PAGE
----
Kenneth Burke was an American philosopher and literary critic writing in the mid 20th century. His principles have had influence on a great number of others: Edward Said, Clifford Geertz, Frederic Jameson, and Erving Goffman. The introduction to this book poses his investigation as similar to some standard sociological questions, but his inquiry is much more philosophical in nature.
Burke’s opening also gives a straightforward overview of the principles of dramatism: The explicit topic is understanding everyday action and motive. Burke’s solution is to pose a dramatic approach. This uses five key elements, which he calls the pentad: Act, Scene, Agent, Agency, and Purpose. Act represents the nature of the deed or action took place. Scene is the situation and background wherein the act takes place. The agent is the performer who enacted the act. Agency is the means and manner by which the agent could perform the act. Purpose is the most ambiguous term, reflecting why the agent performed the act in the first place.
Burke explains the challenge in using a particular philosophical idiom. Originally, the grammar of motives was intended to be a theory of comedy, and more precisely a rhetoric, but eventually became clear as a grammar. The idea behind creating the grammar is not to shoehorn all experience into the rigid structure of the grammar, but rather, expose and understand ambiguity.
A perfectionist might seek to evolve terms free of ambiguity and inconsistency (as with the terministic ideals of symbolic logic and logical positivism). But we have a different purpose in view, one that probably retains traces of its “comic” origin. We take it for granted that, insofar as men cannot themselves create the universe, there must remain something essentially enigmatic about the problem of motives, and that this underlying enigma will manifest istself in inevitable ambiguities and inconsistenceis among the terms for motives. Accordingly, what we want is not terms that avoid ambiguity, but terms that clearly reveal the strategic spots at which ambiguities necessarily arise. (p. xvii)
There may be overlap between the categories. For example: war may be seen as agency, act, purpose, scene, or agent, if personified. One feature of this categorization is that issues of the border between agent and instrument are disposed of. Relationships between an actor and an instrument, such as “the chisel is an instrument,” versus “the hand is an instrument,” cause problems in comparison to cognitive extension. Burke’s fomulation here encompasses these under the broad stroke of “agents,” whereas the term agency has a significantly more separate role. This approach reflects the idea of symbolic action as posed by Mead.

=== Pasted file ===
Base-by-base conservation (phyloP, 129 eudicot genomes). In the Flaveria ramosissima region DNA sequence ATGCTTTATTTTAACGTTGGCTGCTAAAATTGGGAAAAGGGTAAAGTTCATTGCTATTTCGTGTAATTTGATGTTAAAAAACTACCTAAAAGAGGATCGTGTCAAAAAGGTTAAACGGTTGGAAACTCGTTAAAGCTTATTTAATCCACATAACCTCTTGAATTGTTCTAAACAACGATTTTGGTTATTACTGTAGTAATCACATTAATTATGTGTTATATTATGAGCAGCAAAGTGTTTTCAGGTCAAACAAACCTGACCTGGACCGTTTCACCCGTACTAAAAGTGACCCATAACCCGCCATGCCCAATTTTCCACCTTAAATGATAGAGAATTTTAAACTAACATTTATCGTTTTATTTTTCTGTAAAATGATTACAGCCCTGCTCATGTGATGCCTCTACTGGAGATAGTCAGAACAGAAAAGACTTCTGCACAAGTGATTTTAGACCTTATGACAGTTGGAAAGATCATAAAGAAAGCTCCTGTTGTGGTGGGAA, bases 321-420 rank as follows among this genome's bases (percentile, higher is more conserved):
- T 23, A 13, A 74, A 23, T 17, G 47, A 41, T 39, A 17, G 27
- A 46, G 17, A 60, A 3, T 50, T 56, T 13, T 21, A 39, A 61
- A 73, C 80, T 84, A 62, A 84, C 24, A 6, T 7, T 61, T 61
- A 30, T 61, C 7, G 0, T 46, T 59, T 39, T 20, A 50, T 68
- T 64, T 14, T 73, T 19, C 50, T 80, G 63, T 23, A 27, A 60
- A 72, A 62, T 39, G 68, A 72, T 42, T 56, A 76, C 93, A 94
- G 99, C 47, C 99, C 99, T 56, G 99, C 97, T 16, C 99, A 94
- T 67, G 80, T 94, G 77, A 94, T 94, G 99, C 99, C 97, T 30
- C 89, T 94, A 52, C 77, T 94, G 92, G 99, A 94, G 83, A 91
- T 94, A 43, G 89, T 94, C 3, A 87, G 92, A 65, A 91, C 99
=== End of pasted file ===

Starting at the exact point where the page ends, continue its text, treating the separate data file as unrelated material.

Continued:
The Container and Thing Contained
Grammar implies a structure, and the first element of structure is containment. The scene contains the act, and it contains the agents. The idea here is that the scene encompasses and reflects the act dramatically. This is best evident in drama, but can be found in fiction as well as in real life. We reconstruct and recast scenes to reflect the nature of our actions within them. One of Burke’s goals in this section is to examine the ratios between scene, act, and agent. These ratios are the degrees of emphasis or dependency belonging to the elements in given actions. Burke’s postulate seems to be that acts may be analyzed dramatistically in terms of the ratios involved.
Any verb can be an act if it is willed. Verb and intention defines an act. This has significant ramifications for how we might read acts and intentionality with respect to agents. “As for ‘act,’ any verb, no matter how specific or how general, that has connotations of consciousness or purpose falls under this category.” (p. 14)
The ratios are not means of measurement, but rather a tool of analysis. Burke gives an example of examining nations and “democracy.” Employing different ratios yields different perspectives on the relations between the two. A scene-act ratio would cast nations as scenes or situations and these situations would enable acts that are democratic or otherwise. With an act-agent ratio, the people of nations would perform “democratic acts.” This example is a little convoluted, but presents an inherent ambiguity and ambivalence of the ratios as investigative tools.
Antinomies of Definition